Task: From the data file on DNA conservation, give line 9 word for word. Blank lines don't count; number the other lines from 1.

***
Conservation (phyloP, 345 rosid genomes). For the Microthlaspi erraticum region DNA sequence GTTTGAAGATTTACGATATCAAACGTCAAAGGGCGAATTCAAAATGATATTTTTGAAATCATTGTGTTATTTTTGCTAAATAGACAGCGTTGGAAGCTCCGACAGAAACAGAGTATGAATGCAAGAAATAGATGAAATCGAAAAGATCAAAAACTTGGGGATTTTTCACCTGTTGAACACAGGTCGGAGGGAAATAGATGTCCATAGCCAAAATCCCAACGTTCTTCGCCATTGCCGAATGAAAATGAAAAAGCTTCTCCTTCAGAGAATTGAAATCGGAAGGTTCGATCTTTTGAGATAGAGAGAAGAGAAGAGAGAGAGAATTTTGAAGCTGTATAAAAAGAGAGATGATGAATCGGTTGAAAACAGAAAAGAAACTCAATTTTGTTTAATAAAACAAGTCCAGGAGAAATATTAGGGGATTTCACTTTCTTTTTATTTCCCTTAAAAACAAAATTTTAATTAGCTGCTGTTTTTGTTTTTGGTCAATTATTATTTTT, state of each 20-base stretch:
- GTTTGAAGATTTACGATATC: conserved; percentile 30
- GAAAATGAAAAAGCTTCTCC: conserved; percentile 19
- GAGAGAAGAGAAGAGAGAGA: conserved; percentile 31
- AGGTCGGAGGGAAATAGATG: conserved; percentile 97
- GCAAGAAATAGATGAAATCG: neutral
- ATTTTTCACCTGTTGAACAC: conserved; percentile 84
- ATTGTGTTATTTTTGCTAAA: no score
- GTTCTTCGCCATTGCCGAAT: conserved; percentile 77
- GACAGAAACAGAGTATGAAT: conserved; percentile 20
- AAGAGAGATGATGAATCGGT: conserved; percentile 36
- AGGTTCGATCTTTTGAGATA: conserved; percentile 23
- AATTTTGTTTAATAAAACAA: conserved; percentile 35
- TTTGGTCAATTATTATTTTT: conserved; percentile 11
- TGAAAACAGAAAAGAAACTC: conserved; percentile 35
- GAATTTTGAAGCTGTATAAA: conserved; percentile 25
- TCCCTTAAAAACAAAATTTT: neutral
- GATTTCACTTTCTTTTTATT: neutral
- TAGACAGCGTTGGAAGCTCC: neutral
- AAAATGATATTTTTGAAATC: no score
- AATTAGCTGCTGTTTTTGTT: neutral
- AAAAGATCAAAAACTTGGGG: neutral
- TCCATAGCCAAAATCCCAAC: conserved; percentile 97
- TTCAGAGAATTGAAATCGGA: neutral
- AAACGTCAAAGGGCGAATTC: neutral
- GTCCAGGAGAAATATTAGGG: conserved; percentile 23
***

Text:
- GTTCTTCGCCATTGCCGAAT: conserved; percentile 77